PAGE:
How Green is the iCloud?

Credit: Apple

What did you think of Apple’s iCloud announcement?

I wasn’t sitting by my computer refreshing the screen or anything, but I did keep an eye out for the news via my RSS feeds and social networks. I own a MacBook, an iPhone, and an iPod, so I wanted to how useful this service would be for me.

Although I never doubted that the convenience of the iCloud, the environmental impact concerns me. Many data servers are required to store this much data in the cloud and to make it accessible 24/7.

According to the announcement, each person will receive up to 5GB of free data storage for mail, documents, and backup purposes. Books and music purchased on iTunes can be stored for free and users can buy additional data. The iCloud data centers require a large energy supply—but will it be green energy?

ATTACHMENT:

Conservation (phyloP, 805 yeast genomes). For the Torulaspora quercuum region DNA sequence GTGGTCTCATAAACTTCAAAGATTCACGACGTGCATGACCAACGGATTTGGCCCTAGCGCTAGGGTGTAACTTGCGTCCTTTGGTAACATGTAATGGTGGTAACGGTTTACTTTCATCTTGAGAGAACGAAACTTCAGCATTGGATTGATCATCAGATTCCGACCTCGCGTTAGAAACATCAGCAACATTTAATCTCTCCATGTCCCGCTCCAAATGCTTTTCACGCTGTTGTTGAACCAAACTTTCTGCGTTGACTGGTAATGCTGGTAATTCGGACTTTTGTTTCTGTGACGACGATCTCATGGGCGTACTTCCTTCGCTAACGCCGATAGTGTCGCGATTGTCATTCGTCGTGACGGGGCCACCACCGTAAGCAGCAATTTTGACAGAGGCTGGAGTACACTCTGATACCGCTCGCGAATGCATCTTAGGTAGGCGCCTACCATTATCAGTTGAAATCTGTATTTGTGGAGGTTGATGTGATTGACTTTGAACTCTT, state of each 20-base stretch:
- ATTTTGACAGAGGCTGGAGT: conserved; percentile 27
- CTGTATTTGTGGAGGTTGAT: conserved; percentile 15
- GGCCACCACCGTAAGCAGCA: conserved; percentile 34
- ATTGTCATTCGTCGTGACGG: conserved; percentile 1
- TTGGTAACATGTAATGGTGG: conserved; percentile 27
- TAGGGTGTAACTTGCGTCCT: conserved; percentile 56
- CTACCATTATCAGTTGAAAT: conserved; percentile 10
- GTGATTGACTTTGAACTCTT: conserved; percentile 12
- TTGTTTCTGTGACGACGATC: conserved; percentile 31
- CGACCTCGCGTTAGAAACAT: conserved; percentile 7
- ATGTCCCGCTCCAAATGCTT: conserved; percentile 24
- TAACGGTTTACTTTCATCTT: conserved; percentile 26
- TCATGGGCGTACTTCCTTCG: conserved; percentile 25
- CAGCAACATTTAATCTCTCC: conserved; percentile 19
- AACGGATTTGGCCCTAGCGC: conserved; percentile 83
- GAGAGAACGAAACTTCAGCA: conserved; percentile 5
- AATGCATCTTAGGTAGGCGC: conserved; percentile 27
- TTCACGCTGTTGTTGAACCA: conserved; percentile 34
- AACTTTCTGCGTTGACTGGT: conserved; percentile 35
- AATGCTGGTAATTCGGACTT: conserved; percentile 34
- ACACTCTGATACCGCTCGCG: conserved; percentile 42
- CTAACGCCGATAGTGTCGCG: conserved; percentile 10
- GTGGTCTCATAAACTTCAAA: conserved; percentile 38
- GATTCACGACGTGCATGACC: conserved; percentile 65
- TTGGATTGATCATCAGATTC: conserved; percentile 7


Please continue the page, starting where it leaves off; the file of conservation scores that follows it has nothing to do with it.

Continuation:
Steve Jobs only said that the data centers would be “as green as they could make them,” according to TreeHugger.

So how green can Apple make these servers? I don’t think that Jobs’ statement is promising. Google is known for its transparency regarding the environmental impact of their services and for its efficient data centers. If Jobs could match or beat that, he would have said so, right?

I love Apple products, but the company isn’t known for being green. Apple ranked 9th in a Greenpeace poll about the greenest electronics, and last for environmental response on another poll. Let’s hope that Apple steps up their green efforts!

What do you think about the iCloud?

You can read more about the iCloud here.

You can read about Facebook’s data centers here and about the energy required for a Google search here.

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